Social media - stay active!

Mon, 18/06/2012 - 12:27 -- nick

This is another in Richmond Solutions' excellent series of blogs, helping you with all aspects of job seeking. Social media - facebook, twitter, linkedin and others - are becoming increasingly important in the search for work, with linkedin in particular a really useful tool for keeping in contact with old colleagues, making new contacts and staying visible when others are looking to recruit. The most important thing to remember is - if you use these social media you need to use them regularly and well.

'I recently attended a workshop on social media marketing strategies along with a roomful of fellow entrepreneurs, keen to make their mark on cyberspace and attracted by the chance of relatively low-cost marketing. One participant seemed relatively advanced on the subject. He pointed out that you needed to think about your strategy before starting out as any sudden drop off in activity on any particular channel might lead your followers to believe that you had gone out of business.

He had a point. Especially if you are trying to use social media for promotional purposes (be that for a business or to facilitate your job search) you are likely to have a number of followers whom you don't know in person or whom you only know a little. Even if you've kept your circle to friends, I'm willing to bet that many of them would be from former points of your life (e.g. school) and if you reduced the regularity of your postings, they would not be able to verify that you are actually still with us.

However, if you are active on social media for it to be effective you need to be exactly that: active. If you have a LinkedIn profile and hope that it will help you to get headhunted, you will need to do more than fill out your details and leave it there. This is not a static online CV but a living document which needs to be updated and be posted on if you are to remain in the public eye. Not least, updates and postings will put you on the timelines of your followers, bringing you to their attention from time to time. Furthermore, LinkedIn is a system that favours the active.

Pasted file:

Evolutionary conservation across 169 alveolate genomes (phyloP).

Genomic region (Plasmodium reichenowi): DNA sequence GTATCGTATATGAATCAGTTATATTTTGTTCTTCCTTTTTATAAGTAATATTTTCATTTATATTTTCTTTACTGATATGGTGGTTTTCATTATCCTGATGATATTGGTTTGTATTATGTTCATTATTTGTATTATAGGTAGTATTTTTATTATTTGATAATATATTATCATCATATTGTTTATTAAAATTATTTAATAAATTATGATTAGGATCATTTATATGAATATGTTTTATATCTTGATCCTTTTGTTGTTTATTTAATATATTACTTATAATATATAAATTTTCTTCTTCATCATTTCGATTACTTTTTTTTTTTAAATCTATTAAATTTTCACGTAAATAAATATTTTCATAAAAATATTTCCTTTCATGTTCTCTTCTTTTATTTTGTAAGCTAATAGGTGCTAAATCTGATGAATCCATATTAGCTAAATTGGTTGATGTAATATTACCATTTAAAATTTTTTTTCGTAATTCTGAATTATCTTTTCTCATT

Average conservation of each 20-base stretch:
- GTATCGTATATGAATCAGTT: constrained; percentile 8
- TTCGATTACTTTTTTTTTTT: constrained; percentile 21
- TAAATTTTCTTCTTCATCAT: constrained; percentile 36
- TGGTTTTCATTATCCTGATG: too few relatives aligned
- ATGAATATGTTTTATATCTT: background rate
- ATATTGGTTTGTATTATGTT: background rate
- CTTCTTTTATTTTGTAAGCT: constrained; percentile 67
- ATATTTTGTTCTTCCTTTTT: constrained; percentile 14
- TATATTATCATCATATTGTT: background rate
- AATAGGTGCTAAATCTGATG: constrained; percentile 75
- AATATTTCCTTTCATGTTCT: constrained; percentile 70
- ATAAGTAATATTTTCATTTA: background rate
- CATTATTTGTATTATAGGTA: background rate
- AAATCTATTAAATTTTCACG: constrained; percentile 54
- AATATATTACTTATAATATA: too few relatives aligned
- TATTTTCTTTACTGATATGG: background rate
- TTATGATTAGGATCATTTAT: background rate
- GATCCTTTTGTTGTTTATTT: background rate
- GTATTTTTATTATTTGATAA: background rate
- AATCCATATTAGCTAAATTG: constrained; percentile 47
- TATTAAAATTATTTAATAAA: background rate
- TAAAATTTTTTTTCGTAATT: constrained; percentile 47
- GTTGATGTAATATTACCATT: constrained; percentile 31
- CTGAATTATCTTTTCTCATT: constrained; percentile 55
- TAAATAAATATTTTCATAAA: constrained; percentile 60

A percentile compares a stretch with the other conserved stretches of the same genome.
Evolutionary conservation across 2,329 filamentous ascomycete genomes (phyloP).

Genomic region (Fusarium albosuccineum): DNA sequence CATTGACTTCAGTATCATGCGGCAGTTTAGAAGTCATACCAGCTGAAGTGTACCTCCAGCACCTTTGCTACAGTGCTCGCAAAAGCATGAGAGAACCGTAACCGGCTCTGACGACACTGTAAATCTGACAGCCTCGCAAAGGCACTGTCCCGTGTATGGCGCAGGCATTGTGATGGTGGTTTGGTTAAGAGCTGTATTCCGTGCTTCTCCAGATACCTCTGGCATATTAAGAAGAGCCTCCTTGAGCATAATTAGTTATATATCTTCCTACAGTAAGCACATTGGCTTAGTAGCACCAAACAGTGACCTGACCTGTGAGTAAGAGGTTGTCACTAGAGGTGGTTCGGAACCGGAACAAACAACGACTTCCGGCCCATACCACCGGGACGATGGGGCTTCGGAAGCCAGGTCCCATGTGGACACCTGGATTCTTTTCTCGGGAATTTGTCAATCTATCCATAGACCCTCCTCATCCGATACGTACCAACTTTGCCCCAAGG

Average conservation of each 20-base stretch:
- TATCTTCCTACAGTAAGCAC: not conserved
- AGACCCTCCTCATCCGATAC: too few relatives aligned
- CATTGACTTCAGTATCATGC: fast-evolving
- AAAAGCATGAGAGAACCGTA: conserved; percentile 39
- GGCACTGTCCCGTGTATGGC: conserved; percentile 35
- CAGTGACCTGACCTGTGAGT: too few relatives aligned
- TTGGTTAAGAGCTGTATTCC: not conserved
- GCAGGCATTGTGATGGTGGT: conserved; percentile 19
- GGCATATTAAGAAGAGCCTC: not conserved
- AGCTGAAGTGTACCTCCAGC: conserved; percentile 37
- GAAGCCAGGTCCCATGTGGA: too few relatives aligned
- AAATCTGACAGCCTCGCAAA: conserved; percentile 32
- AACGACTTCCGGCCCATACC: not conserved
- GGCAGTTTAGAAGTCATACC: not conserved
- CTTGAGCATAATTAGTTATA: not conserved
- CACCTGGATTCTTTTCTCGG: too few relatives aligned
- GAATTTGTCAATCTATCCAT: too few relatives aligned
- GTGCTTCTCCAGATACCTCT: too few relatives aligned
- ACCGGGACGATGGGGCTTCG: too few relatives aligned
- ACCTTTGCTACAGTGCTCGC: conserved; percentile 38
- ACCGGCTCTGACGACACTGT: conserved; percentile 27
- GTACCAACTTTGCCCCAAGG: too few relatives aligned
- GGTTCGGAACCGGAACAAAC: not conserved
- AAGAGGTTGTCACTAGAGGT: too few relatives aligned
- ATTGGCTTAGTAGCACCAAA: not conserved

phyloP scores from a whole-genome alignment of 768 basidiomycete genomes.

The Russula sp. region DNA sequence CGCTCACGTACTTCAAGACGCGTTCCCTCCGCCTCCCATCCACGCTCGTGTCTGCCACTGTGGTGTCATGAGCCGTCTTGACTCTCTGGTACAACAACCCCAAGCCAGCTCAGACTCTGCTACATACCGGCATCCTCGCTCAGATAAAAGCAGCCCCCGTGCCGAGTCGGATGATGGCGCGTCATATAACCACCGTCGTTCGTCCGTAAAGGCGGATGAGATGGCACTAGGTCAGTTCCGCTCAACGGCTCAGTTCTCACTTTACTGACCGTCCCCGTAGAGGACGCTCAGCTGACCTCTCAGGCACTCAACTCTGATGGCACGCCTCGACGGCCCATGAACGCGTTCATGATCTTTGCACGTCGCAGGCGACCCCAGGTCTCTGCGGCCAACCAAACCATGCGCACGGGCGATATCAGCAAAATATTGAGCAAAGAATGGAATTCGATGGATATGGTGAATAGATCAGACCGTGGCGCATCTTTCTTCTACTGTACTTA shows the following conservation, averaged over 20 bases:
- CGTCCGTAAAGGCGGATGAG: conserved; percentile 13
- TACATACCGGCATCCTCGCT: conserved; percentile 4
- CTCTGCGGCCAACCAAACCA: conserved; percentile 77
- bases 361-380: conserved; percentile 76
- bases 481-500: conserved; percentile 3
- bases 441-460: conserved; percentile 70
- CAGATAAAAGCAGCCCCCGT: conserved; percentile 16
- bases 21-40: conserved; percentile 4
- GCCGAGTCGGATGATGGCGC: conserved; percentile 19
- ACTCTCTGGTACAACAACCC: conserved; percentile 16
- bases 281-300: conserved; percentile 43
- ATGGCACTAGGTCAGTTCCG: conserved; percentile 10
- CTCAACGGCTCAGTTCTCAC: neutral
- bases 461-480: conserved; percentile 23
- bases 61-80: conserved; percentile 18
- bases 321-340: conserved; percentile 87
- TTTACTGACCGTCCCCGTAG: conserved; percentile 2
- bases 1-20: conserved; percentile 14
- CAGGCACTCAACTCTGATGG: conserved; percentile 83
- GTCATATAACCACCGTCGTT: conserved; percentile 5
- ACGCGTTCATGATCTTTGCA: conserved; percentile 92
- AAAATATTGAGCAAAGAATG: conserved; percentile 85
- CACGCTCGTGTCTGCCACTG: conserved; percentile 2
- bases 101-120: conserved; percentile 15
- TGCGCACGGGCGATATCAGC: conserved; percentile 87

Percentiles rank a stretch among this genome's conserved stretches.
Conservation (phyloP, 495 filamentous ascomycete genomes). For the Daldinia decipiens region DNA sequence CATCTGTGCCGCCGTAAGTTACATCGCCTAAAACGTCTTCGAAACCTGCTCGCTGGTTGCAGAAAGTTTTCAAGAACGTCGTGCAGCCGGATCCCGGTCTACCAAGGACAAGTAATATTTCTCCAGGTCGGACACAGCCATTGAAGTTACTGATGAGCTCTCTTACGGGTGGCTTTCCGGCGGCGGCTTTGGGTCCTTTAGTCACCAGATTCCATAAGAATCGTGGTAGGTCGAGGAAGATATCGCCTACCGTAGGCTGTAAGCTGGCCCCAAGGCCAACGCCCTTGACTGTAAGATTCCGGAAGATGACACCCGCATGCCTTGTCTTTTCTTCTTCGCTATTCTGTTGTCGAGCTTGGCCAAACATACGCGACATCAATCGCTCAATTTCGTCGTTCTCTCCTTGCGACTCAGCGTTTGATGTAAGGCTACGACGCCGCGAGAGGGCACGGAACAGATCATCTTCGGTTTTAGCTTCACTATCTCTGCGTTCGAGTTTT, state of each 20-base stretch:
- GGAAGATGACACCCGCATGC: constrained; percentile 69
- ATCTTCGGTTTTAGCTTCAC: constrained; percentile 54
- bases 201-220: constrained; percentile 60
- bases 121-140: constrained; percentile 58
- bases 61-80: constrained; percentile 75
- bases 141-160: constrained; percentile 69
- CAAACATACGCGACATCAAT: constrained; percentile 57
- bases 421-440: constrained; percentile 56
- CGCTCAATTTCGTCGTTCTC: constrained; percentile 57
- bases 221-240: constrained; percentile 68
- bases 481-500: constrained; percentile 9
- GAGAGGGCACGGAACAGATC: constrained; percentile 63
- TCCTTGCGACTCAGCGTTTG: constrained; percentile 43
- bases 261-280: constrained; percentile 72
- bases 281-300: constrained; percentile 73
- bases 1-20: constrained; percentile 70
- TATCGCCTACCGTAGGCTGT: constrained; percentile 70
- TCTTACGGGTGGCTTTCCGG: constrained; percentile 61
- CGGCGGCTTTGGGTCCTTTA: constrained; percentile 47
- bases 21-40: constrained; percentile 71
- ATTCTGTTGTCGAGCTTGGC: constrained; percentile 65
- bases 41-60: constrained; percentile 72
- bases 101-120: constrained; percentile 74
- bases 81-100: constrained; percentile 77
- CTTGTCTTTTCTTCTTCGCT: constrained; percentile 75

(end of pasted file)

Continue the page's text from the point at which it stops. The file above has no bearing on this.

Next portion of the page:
This is not a license to be like a tweeter I once heard about: who opened up her day with a cheery "good morning" and then tweeted hundreds of times during the day before leaving her followers with her nightly sign off. If you are wondering how she ever got anything done, so am I.

However, while as a personal user you don't need to set yourself a hard and fast strategy for your social media activity, if you are using it to get noticed professionally – and be "alive" on the system, just to keep with my analogy – you need to motivate yourself to do a certain amount of activity each week. What could this be?

  • Post a status update on your profile. Are you speaking at an event or about to embark on a new assignment? Then say so. You may even be boosted with messages of support from your followers.
  • Use your profile to share newspaper articles and other postings that you like. Ensure, however, that if you are doing this for professional reasons, what you post fits with your overall objectives.
  • Promote your blog, if you have one (no idea how I thought of that one...!)
  • Make timely adjustments to your profile. For example, update your photo, add to or change your skills and expertise listing as you gain new experiences, revise your summary. You don't need to wait a couple of years until it's time for an overhaul.
  • Start a poll or ask a question (which you access confusingly enough through "answers").
  • "Like" or comment on someone else’s discussion, whether on their profile or a group.

There are no doubt plenty of other suggestions that could be put forward and perhaps some of my more tech-savvy readers would make some suggestions which might help anyone making their first tentative steps into this territory. And for those of you who are new, don’t worry if your first forays don’t attractive a bevy of "likes" and comments: it will come with time. But you'll never make the most of any of these platforms if you are but a passive observer.'

Heidi Nicholson

Richmond Solutions


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